Breastfeeding and Iron Intake

If you are breastfeeding, and iron along with other nutrients have been a source of concern, it is vital for you to know that the right diet of a healthy breastfeeding mum should ideally contain a well-balanced portion of calcium, iron, minerals, and other vitamins.


Breastfeeding and Iron Deficiency

The cause of concern lies in the fact that even if you are deficient in iron, the breast milk would generally be nutritious enough. Surprisingly, it is the mother who will face the brunt, since she will already be low in iron, and breastfeeding will further deplete her of the nutrient, making her anemic.

Experts in the subject are of the opinion that it is right for the nursing mother to be concerned about her supplies of iron, especially if iron levels are already low.

Research shows that it is your age that will determine the amount of iron you will need when breastfeeding. To be more specific, it is recommended that you consume around 10 mg of iron a day if you are between 14 and 18 years of age.

For women in the age group of 19 to 50 years, around 9 mg a day is the required dosage.


Our tip: It is always advisable to get your daily iron quotient from your diet. Having it in the form of external supplements could hurt your digestive system.



Learn more about nauseaheadaches, and hair loss while nursing.



Top Foods to Boost Iron Levels

green beans, beans, peas

Here, we have given a list of the food groups you can include in your diet to ensure that you are fine while breastfeeding, and iron doesn’t remain a concern.

Vegetables

You can include some vegetables that are especially high in their iron content. Some of the common vegetables include:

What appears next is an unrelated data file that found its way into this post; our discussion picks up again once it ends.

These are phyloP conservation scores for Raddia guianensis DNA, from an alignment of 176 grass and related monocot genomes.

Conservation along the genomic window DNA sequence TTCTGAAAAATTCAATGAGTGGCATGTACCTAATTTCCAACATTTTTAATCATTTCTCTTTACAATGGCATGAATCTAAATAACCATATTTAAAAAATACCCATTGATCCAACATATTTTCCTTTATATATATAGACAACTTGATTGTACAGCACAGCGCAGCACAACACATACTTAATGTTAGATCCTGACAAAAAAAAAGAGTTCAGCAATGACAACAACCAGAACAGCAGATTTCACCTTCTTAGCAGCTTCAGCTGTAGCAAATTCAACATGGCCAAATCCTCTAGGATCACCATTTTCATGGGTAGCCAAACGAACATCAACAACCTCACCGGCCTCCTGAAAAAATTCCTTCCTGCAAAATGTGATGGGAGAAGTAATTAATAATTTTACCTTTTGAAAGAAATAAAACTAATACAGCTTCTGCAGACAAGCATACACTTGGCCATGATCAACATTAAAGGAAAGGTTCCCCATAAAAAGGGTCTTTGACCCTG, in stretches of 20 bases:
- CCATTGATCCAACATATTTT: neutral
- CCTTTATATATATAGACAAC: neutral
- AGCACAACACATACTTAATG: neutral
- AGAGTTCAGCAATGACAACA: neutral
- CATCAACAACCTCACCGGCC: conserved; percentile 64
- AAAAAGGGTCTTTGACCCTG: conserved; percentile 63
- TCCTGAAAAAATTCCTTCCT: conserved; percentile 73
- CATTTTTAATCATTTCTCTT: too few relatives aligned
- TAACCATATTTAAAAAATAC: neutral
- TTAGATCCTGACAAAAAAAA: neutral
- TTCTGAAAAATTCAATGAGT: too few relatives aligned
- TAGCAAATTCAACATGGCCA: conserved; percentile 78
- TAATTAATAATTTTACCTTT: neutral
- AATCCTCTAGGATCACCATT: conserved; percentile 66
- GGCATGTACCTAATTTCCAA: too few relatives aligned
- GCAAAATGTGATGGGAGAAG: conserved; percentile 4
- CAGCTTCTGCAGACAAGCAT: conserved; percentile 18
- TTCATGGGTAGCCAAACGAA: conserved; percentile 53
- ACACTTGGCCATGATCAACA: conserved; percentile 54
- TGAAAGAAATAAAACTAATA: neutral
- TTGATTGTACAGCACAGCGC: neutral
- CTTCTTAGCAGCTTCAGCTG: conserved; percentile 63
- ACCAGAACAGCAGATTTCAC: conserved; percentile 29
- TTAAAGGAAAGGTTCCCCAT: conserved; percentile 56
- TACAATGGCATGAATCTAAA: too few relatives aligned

• Peas *
  • Beans *
  • Dark green leafy vegetables, such as spinach.
  • Pumpkin.
  • Lentils.
  • Kidney beans *
  • Chickpeas.

Whole grains and cereals

oatmeal, oats

The likes of iron-fortified cereals, pasta, and bread are a good source of whole grains that give a rich supply of iron for breastfeeding mothers.

At times, iron, especially the non-heme one is not absorbed readily by the body. You can improve the absorption of iron by eating fruits that are rich in vitamin C, such as kiwis, grapefruit juice*, oranges* and strawberries.

Meat

Experts vouch for the high iron content contained in meat, especially in organ meat such as liver, carrying something like 5.2 to 9.9 mg of iron per serving. You can also consume more duck, lamb and chicken.

Eggs

Eggs are another source of iron that can be incorporated as an integral part of your diet when nursing. Mothers who are breastfeeding can include at least 1 egg a day for breakfast.

Seafood*

Seafood such as shellfish is known to be very high in iron. Just consider the fact that a 3-oz can of clams carries around 23 mg of iron while 3-oz of cooked oysters contain around 10.2 mg of iron.

By Jasmin Pannu




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